Dr. Jeynes is a University of California Long Beach education professor whose research has shown that if poor and minority children come from two-parent homes, have religious involvement, are taught to read with real phonics, and are supported with real parental involvement in their schools, the achievement gap is not just lessened, it is erased, something that $2 trillion and 50 years of federal power grabs in education have failed to do.

Other encouraging signs that both the administration and Congress are starting to listen to grassroots parents include:

Photo credit: Gage Skidmore

Dr. Karen Effrem and her husband have three children. She is trained as a pediatrician and serves as national education issues chairman for Eagle Forum and president of Education Liberty Watch.

Archive: Karen R. Effrem, MD

5 comments on “Are Trump and the GOP Finally Listening to Parents on Common Core?”

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  • Patrick Carlin says:

    Yes, the nominees are excellent, especially Dr. Sandra Stotsky and Peg Luksik. Most positive I have felt about Education and our children since 2010!

  • Brian Polet says:

    I am from Michigan and very familiar with B. DeVos. While her track record with CC is very long and easily traceable, I don’t think she is an ideologue. Her promotion of CC in our state was more out of practical nature than a belief in the core assessments of CC. She manipulated CC as a way to bust unions and help the charter movement grow. Trump picking her was because she is a mover and a shaker, not because she believes in the CC mantra.

  • Adrian W. Metz says:


    I grew up and schooled under the New York State Regents exam standards.

    Common Core is NYS Regents on steroids.

    We were educated for 11 weeks per semester learning and then 9 weeks learning how to pass the “Regents”. There were books published on same teaching not math or English but rather how to pass the exam.

    It’s bad enough that liberal “indoctrinators” teach our students their one-sided agenda; it’s so much worse to imagine that a federal program can mandate the same.

    • jill nickerson says:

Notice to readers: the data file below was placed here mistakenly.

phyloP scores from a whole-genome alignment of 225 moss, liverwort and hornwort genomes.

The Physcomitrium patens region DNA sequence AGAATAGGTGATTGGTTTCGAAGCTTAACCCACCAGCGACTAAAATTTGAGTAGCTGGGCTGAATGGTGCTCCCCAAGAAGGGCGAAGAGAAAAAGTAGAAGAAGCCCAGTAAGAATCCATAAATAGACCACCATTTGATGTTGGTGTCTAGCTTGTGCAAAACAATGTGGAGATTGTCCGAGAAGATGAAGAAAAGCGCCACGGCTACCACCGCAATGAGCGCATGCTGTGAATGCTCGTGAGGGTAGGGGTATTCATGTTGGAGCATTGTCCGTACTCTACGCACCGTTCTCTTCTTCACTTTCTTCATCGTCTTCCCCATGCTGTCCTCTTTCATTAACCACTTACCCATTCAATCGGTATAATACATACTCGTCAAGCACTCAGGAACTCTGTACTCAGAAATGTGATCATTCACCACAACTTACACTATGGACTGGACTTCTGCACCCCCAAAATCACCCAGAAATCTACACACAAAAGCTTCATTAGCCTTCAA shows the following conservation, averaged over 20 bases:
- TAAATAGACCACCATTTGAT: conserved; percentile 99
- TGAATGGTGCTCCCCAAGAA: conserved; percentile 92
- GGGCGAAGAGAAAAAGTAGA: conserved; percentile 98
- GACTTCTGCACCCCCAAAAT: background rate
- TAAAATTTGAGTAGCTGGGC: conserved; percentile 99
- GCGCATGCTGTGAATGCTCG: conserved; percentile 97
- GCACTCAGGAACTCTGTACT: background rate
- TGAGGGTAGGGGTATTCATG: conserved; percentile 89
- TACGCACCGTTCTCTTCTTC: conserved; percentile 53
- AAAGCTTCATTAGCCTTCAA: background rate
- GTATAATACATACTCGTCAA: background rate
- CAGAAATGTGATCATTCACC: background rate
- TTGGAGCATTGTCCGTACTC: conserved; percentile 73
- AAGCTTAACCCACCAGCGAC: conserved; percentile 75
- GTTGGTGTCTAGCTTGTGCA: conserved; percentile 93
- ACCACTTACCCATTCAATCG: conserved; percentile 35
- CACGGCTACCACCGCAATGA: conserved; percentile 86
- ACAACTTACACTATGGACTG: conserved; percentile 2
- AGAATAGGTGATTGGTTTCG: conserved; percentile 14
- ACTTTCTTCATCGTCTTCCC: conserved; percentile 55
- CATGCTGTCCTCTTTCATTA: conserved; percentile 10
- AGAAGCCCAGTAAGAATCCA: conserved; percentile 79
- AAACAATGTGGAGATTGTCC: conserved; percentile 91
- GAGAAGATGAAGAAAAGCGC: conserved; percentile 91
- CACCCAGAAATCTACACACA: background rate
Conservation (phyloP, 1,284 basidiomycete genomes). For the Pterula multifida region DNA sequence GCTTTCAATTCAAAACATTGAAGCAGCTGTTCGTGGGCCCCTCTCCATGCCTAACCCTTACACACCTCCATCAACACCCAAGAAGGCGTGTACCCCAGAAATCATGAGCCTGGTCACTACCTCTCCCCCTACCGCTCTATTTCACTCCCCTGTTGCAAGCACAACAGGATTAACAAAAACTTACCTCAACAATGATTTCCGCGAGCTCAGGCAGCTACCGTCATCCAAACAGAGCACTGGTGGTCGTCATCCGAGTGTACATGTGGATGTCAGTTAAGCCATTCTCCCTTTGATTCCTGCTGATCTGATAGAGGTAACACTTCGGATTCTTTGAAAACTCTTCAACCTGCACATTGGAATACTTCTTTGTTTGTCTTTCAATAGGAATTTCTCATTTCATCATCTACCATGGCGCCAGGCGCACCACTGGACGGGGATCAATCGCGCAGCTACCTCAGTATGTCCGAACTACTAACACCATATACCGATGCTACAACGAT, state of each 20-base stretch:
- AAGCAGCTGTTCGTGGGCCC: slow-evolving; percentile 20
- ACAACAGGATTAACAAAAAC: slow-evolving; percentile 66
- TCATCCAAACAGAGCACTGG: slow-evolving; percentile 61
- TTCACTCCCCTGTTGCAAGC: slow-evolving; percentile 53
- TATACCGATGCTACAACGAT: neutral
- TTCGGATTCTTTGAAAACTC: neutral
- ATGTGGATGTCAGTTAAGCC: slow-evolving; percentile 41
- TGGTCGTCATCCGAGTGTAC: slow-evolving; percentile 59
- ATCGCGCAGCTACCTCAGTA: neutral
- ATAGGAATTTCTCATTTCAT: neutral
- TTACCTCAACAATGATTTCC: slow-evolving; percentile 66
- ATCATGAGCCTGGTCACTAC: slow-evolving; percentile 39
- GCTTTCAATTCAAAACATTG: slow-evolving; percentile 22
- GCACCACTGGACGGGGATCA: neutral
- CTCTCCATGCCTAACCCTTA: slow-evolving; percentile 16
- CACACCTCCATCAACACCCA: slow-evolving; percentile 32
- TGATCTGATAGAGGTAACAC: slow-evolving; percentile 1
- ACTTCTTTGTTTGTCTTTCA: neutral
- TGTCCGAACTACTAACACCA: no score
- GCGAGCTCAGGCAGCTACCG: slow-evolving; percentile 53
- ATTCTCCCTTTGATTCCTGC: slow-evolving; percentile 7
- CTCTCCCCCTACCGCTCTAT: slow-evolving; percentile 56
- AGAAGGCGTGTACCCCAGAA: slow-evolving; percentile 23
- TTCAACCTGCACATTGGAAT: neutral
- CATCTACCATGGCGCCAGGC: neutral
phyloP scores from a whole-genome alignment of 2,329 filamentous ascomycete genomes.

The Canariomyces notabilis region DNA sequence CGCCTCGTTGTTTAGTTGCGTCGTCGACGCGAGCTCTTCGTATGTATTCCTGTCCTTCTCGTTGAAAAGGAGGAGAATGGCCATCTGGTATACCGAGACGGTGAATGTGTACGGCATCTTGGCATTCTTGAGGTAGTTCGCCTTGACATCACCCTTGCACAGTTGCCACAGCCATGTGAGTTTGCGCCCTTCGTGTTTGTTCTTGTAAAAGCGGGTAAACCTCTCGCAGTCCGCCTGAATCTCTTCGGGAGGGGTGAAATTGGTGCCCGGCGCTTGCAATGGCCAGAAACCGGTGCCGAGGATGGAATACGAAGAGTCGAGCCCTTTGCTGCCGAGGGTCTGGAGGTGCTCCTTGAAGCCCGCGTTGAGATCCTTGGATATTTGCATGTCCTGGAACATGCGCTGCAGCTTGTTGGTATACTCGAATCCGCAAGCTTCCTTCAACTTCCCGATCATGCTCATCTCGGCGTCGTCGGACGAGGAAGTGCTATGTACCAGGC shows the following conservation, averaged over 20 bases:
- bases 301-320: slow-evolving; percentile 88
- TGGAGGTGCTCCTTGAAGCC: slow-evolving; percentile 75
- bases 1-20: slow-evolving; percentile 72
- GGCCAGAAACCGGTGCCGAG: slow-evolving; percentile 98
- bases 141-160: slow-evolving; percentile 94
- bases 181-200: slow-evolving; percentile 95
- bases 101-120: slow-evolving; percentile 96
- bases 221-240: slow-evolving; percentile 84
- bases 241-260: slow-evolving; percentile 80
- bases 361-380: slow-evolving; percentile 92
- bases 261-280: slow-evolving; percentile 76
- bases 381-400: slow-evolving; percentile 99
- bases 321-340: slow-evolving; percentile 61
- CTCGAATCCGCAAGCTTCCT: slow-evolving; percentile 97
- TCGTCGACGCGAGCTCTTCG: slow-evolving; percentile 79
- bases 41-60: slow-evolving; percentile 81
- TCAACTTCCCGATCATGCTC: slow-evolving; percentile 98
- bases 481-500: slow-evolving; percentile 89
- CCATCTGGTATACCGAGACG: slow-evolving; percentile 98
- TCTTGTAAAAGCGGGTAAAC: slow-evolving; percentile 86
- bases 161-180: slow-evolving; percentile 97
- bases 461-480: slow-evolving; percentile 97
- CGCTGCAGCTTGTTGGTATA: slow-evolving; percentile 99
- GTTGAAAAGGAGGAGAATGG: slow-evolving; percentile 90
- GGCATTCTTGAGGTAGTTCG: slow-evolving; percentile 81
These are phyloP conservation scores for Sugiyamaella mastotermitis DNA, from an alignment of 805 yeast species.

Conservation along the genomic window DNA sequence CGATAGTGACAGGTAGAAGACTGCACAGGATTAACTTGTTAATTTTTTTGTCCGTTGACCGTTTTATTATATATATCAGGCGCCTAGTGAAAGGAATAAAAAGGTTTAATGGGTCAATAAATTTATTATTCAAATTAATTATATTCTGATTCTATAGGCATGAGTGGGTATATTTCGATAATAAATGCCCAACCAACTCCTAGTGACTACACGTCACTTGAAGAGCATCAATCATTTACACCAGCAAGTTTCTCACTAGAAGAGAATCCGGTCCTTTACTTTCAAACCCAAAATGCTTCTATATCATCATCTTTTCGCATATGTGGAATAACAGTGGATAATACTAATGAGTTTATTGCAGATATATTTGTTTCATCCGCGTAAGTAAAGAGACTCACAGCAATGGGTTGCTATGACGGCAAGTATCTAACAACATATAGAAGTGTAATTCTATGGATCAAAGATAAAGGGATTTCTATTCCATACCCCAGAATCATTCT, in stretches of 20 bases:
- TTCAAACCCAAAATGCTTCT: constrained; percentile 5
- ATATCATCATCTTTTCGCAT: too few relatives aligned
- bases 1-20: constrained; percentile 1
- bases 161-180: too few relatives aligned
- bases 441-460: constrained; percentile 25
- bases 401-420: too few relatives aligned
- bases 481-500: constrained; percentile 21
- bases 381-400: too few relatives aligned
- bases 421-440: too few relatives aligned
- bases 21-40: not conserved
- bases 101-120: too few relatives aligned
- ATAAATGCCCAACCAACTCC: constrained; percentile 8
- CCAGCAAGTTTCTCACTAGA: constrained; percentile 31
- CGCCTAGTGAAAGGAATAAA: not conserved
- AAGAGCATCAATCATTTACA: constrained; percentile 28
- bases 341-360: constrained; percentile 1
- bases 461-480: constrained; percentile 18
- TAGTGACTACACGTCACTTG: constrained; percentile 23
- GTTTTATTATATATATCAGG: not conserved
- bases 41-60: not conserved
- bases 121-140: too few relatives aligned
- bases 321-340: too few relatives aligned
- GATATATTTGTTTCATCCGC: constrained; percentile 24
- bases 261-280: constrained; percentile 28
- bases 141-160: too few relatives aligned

I am 67 yrs old. New trends in education are not new. In the 50’s it was decided that phoenics was not the way to teach children reading and spelling and my older brother was unfortunate enough to be part of this experiment which luckily only last for two ye ars before the advocates realized what a blunder they had made. My brother had difficulty with reading and writing for the remainder of his schooling. Being two years younger with phoenics back in place, I excelled in this area. When I was in college and beginning my student teaching the new thing was the “open classroom”. This was a colossal failure and even I at that age could see the flaws. Shouldn’t real day to day teachers have the say in improving or advancing teaching techniques and not so called “educators” who are pushing an agenda that does not benefit the students and in fact causes great harm. My grandchildren are just starting school and common core is the basis of the curriculum. From what I have been told, the majority of teachers oppose it but if they voice their opposition their school and district will lose federal and state funding. When I visited them in California last year I saw my granddaughter’s Kindergarten home work – one part was for her to write 10 ways that we can make our planet green – Not only can a kid in kindergarten not write, but I would challenge a 5th grader to come up with 10 ways. I discussed this with my granddaughter and she on her own came up with a few things we could all do but not 10 and she certainly couldn’t write them. Don’t these people realize that the parents will have to do the homework or return it incomplete? Common Core is ridiculous and a frightening trend. I am moving to California and we are planning to home school to get away from this indoctrination!